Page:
If a writer tried to fashion a novel based on their real life accomplishment it would appear contrived and not believable.
Let's start with Leroy J. Prinz
"St. Joseph, MO, just wasn't exciting enough for young LeRoy Prinz; barely out of his teens, he ran away from home to join the French Foreign Legion. Here he learned the rudiments of aviation, which enabled him to join American ace Eddie Rickenbacker's squadron during World War I. How all this prepared him for a career as a dancer/choreographer is anyone's guess, but by the mid-'20s, Prinz was in Europe, staging production numbers for Paris' Folies Bergere and for Viennese impresario Max Reinhardt. He came to films as a dance director in 1929, working on such early-talkie musicals as Innocents of Paris (1929) and Madame Satan (1930); this latter film launched a long association with director Cecil B. DeMille. Working on some 200 films at various studios (he spent most of his time at Paramount and Warner Bros.), Prinz was nominated for three Academy awards. When he finally won an Oscar, it was for his direction of the uncharacteristically sentimental (and non-musical) Warners short subject A Boy and His Dog (1946). Prinz also produced and directed a brace of 45-minute "streamliners" for Hal Roach, All American Co-Ed(1941) and Fiesta (1941). In films until 1958, LeRoy Prinz was a highly original, fiercely independent talent, a man who was unafraid to tell anyone -- even Jack Warner himself -- what to do and where to go if it impeded his work. ~ Hal Erickson, Rovi "
The brief biography was copied from this site: http://www.fandango.com/leroyjprinz/biography/p107115
Sweater Girls: Leroy Prinz Dancers
Paramount dance director LeRoy Prinz with, from left, Esther Pressman, Beula McDonald, Bonita Barker, Kay Gordon, Dorothy Thompson and Dene Myles.
(Los Angeles Times Photo, April 15, 1935)
(Los Angeles Times Photo, April 15, 1935)
A complete biography of the remarkable man can be read at this site:
"Fisher operated what is believed to be the first automobile dealership in the United States inIndianapolis, and also worked at developing an automobile racetrack locally. After being injured in stunts himself, and following a safety debacle at the new Indianapolis Motor Speedway, of which he was a principal, he helped develop paved racetracks and public roadways. Improvements he implemented at the speedway led to its nickname "The Brickyard".
In 1913, Fisher conceived and helped develop the Lincoln Highway, the first road for the automobile across the entire United States of America. A convoy trip a few years later by theU.S. Army along Fisher's Lincoln Highway was a major influence upon then Lt. Col. Dwight D. Eisenhower years later in championing theInterstate Highway System during his presidency in the 1950s.
Carl Fisher followed the east-west Lincoln Highway in 1914 with the conception of the north-south Dixie Highway, which first led fromIndianapolis, and eventually extended in several northern branches from the Mid-West U.S. at the Canadian borders to southern mainlandFlorida. Under his leadership, the initial portion was completed within a single year, and he led an automobile caravan to Florida fromIndiana.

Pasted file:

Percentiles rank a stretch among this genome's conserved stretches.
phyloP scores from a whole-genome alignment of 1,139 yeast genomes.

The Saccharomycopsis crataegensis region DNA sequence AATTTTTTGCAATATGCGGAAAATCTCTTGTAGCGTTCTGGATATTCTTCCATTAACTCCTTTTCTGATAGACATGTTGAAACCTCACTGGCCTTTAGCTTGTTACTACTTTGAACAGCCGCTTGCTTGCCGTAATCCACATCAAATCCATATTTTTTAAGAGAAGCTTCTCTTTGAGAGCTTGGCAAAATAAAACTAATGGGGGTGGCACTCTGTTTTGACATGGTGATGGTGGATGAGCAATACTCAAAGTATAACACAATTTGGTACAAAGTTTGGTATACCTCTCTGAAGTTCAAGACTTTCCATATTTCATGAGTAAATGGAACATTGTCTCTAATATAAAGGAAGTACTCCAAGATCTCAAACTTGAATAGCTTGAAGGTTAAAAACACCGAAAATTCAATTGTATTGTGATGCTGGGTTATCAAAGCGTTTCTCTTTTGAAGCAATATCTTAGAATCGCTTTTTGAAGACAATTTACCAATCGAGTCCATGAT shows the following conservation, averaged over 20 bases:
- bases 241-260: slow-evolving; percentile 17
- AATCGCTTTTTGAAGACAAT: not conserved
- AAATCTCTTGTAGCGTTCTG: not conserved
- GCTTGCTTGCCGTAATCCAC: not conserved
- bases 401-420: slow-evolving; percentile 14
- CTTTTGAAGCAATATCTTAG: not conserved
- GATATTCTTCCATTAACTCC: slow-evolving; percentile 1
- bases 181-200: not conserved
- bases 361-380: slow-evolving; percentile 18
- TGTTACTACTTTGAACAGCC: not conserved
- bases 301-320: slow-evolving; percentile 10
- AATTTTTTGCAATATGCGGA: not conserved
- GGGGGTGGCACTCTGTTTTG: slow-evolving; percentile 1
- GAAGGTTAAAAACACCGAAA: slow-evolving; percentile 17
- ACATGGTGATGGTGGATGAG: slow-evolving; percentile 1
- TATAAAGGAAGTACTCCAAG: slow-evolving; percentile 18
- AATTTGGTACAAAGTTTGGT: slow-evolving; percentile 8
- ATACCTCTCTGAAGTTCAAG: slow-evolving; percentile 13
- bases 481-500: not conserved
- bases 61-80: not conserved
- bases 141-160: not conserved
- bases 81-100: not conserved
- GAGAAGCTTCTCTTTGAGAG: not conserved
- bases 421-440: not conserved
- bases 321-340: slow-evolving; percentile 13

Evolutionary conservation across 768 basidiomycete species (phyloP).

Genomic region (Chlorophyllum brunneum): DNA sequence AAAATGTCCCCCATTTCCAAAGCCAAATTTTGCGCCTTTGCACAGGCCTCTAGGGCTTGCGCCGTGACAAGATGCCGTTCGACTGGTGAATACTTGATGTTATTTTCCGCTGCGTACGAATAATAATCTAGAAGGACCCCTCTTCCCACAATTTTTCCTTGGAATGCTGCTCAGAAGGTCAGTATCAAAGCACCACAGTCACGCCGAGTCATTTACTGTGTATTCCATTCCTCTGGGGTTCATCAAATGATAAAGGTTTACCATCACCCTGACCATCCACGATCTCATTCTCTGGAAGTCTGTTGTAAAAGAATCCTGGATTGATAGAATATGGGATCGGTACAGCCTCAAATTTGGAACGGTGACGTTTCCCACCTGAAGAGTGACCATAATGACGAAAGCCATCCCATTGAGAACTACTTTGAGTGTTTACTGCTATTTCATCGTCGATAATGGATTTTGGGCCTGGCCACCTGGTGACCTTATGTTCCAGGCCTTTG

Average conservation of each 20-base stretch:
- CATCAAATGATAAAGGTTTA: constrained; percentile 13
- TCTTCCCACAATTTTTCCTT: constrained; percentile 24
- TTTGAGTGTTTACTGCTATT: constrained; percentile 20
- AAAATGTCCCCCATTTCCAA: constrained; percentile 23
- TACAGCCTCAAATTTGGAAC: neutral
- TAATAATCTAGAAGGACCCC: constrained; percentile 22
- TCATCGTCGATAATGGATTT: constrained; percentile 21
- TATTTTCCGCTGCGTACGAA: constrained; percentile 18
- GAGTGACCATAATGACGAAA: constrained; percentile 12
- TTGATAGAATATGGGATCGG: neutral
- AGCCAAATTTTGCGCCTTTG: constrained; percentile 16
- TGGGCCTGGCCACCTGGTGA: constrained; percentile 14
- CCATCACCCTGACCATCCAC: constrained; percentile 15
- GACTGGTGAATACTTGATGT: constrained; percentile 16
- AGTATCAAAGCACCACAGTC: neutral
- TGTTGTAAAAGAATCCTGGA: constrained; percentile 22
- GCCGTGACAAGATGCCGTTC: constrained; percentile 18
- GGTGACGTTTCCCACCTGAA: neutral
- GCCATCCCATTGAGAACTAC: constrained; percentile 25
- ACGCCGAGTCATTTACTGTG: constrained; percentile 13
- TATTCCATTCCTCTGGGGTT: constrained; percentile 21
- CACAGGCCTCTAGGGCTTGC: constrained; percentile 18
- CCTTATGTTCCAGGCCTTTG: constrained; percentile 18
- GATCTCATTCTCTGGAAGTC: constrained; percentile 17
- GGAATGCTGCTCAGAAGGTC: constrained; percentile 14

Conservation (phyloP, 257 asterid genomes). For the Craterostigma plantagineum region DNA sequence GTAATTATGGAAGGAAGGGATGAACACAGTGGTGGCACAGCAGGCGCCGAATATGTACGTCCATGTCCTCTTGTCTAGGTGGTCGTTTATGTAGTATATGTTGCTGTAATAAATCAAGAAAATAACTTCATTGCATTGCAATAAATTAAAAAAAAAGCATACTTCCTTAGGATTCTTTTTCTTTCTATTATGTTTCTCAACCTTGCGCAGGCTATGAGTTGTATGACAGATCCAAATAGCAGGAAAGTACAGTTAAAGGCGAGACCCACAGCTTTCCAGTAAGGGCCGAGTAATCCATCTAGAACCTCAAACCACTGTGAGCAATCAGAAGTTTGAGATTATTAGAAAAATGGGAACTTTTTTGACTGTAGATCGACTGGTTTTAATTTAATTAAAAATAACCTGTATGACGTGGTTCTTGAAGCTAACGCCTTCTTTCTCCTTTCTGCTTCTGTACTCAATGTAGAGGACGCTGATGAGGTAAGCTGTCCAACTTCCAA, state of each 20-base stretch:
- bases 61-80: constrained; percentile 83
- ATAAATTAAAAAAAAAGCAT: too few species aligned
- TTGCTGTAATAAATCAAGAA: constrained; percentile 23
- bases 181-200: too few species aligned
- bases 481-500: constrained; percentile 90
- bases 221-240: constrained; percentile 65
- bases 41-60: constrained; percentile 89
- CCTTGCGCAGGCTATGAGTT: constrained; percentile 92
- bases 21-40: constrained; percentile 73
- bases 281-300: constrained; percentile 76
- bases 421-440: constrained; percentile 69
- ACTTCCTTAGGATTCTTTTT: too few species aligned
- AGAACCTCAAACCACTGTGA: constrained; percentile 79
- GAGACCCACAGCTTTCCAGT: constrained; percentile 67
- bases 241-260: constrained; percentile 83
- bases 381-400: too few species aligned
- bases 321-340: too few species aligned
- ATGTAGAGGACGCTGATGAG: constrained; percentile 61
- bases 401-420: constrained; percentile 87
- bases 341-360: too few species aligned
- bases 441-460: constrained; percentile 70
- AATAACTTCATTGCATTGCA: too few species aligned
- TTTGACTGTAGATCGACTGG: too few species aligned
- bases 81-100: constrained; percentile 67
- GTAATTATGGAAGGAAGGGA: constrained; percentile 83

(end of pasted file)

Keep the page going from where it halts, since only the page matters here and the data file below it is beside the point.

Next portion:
At the south end of the Dixie Highway in Miami, Florida, Fisher became involved in the successful real estate development of the new resort city of Miami Beach, built on a largely unpopulated barrier island and reached by the new Collins Bridge across Biscayne Baydirectly at the terminus of the Dixie Highway. Fisher was one of the best known and active promoters of the Florida land boom of the 1920s. By 1926, he was worth an estimated $100 million, and redirected his promotional efforts when the Florida real estate market bubble burst after 1925. His final major project, cut short by the Great Depression, was a "Miami Beach of the north" at Montauk, located at the eastern tip of Long Island, New York.
His fortune was lost in the Stock Market Crash of 1929 and the Great Depression in the United States which followed shortly thereafter. He found himself living in a small cottage in Miami Beach, doing minor work for old friends. Nevertheless, years after his fortune had been lost, at the end of his career, he took on one more project, albeit more modest than many of his past ventures, and built the famousCaribbean Club on Key Largo, intended as a "poor man's retreat."
Although he had lost his fortune and late in life considered himself a failure, Fisher is widely regarded as a very successful man in the long view of his life. He was inducted into the Automotive Hall of Fame in 1971. In a 1998 study judged by a panel of 56 historians, writers, and others, Carl G. Fisher was named one of the 50 Most Influential People in the history of the State of Florida by The Ledger newspaper.PBS labeled him "Mr. Miami Beach." Just south of Miami Beach, Fisher Island (which he once owned, and is named for him), became one of the wealthiest and most exclusive residential areas in the United States."
Fellow Collector Arno Gschwendtner sent me this video about a bookplate meeting and exhibit.
It is narrated in German. .The images are well worth looking at even if you do not understand the words.
See You next Sunday